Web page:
Fifthly, industrial production and digital reproduction have not failed — they have succeeded enormously. While the profits of record labels have fallen, the global experience of music is broader and deeper than ever. Today, everybody has a music player in their pocket — and billions of hours of music are listened to every day. Music consumers have never had it so good, and musicians have never had access to a larger audience. The business being lost is just the business of selling physical objects on which music can be imprinted. But it’s silly to say that the value of those physical objects is, or ever was, the same as “the intrinsic value of music”. After all, if the price of a CD really was the intrinsic value of the music on that CD, then essentially all music would have identical value.

Lastly, and most importantly, the Wu-Tang Clan here are flying in the face of the very nature of music itself. Art and music are at two different ends of an important spectrum: art appreciation is fundamentally a solitary experience, which is one reason why people like to live with art in their own homes, and generally dislike overcrowded museums and galleries. Music, by contrast, is fundamentally a social experience. You might prefer small venues to large arenas — but you’d still rather go see a gig at a small venue than have a band play a set for you and you alone. That would be weird.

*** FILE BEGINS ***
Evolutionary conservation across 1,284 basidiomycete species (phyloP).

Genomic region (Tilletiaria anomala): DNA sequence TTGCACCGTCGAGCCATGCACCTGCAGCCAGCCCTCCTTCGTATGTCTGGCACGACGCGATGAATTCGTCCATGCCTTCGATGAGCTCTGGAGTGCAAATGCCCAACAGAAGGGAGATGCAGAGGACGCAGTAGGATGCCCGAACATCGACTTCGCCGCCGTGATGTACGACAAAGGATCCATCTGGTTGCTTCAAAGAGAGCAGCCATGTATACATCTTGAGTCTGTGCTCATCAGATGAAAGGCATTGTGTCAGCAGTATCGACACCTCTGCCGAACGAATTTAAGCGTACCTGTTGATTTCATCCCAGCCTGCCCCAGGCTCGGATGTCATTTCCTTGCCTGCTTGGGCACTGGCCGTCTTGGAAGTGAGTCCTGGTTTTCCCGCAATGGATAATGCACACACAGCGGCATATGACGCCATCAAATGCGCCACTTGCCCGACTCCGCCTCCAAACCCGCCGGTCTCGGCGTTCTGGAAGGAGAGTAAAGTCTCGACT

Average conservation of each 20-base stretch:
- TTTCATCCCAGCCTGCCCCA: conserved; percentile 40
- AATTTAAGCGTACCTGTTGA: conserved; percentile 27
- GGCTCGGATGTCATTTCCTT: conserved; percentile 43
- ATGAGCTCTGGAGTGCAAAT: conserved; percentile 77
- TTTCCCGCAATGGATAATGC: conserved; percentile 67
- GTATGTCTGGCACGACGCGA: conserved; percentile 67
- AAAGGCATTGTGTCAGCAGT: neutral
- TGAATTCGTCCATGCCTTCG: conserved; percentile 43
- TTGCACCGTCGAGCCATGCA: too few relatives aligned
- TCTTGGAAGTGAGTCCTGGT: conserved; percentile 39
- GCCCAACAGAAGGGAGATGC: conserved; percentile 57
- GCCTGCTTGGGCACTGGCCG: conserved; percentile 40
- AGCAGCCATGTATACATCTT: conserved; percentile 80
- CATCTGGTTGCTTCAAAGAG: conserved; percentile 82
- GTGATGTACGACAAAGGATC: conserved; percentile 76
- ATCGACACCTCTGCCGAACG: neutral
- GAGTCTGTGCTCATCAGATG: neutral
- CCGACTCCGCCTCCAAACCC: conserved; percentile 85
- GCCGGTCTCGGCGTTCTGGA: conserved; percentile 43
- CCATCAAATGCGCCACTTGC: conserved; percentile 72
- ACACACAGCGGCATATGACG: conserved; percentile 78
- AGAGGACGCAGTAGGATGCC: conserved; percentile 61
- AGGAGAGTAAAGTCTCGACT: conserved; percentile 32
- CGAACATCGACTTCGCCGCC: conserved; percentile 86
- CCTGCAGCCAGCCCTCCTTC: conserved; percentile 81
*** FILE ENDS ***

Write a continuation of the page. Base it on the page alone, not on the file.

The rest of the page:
It’s true that recorded music is often enjoyed in a solitary manner, through headphones. But even then the shared experience is important: file-sharing sites exploded in popularity not only because they allowed free access to music but also because the first thing that you want to do, when you listen to something you love, is to share it with others. The world’s biggest recording artists, including the Wu-Tang Clan, don’t achieve success purely through the intrinsic value of their music; they achieve success through the way in which their music is loved and shared. The love of music is a fundamentally communal experience, in a way that the appreciation of fine art is not. To turn an album into a unique object, belonging to just one person, is to defeat the very nature of music and music-making. This model from the Wu-Tang Clan does nothing for the cause of “reviving music as a valuable art”, to use their words. Instead, it simply mummifies and fetishizes it. It’s silly, and I hope it doesn’t catch on.